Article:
A.  an apparent lack of interest in the future ("It's no use"; "Nothing matters"), constant thoughts about death and dying, and, of course, fantasies about suicide or a suicide plan.
B.  It is simply a freely flowing line drawn on paper using the non-dominant hand whilst the eyes are closed, for approximately 30 seconds. The line may intertwine or be clear and simple. Through using this technique it is hoped that images are released from the unconscious.
C. impaired adult relationships and increased adult psychopathology.
D. loss, in the form of relinquishing childhood dependency. 
E.  Freeman et al. reports indicate how striving to avoid painful and intrusive thoughts inhibited the expression  and resolution of grief, and family communication.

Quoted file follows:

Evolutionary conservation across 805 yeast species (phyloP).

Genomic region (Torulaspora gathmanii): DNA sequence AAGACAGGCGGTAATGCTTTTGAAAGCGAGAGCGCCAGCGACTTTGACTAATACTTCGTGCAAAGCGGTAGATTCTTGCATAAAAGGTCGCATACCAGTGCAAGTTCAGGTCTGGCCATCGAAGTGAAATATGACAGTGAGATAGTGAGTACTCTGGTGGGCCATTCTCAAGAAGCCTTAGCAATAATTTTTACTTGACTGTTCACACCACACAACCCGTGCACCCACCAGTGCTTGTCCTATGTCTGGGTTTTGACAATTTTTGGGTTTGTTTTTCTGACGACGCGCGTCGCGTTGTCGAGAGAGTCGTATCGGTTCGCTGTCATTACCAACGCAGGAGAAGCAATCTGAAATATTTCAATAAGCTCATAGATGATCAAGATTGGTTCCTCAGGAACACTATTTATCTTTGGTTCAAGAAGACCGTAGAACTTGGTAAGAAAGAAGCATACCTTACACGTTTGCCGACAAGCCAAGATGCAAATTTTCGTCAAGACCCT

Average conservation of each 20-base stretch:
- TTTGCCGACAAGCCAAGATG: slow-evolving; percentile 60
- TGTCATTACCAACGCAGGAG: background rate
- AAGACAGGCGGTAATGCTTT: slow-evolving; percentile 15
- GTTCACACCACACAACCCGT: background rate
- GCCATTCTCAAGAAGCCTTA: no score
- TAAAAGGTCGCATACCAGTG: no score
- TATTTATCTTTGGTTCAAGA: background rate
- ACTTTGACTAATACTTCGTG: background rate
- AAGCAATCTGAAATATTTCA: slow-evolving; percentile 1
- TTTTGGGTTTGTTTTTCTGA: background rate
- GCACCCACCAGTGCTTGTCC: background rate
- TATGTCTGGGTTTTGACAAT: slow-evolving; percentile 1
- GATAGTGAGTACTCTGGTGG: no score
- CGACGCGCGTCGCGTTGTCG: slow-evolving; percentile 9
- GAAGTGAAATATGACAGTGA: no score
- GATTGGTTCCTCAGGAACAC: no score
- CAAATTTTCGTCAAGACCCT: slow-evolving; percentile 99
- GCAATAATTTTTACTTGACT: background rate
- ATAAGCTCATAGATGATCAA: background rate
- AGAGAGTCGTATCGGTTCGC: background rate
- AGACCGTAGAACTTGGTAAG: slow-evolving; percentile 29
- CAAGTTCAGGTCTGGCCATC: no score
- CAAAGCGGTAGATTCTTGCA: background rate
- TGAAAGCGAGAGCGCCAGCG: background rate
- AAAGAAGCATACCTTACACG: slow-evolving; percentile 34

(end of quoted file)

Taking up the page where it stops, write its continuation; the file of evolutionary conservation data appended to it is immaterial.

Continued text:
F.  quality of parental care and the presence of other adverse social and economic sequelae following the bereavement influence adult outcome
G.  feeding problems, tantrums, and lack of playfulness and emotional expressiveness.
H.  (a) the importance of helping the children to generalize the skills to real-world contexts and problems, (b) the fact that children would be more likely to use the skills if they felt good about what they had accomplished in the group, and (c) the value of the family session as a means of helping parents to help their children to feel positively about the CBT skills and to use the CBT skills in real-world settings.
I.  It can provide the child with a vehicle in which to move forward through the stages of grief, particularly from denial to acceptance.
J.  to remain actively engaged with the client in the moment, making deliberate choices about when to make clarifying, summarizing, and supportive statements. 
K.  Bereaved boys show higher rates of overall psychological difficulties, with more aggressive and acting-out behavior than bereaved girls
L.  that although bereaved children frequently report suicidal ideation, they are significantly less likely than severely depressed children to attempt suicide. They are also less likely to report feelings of worthlessness and fatigue.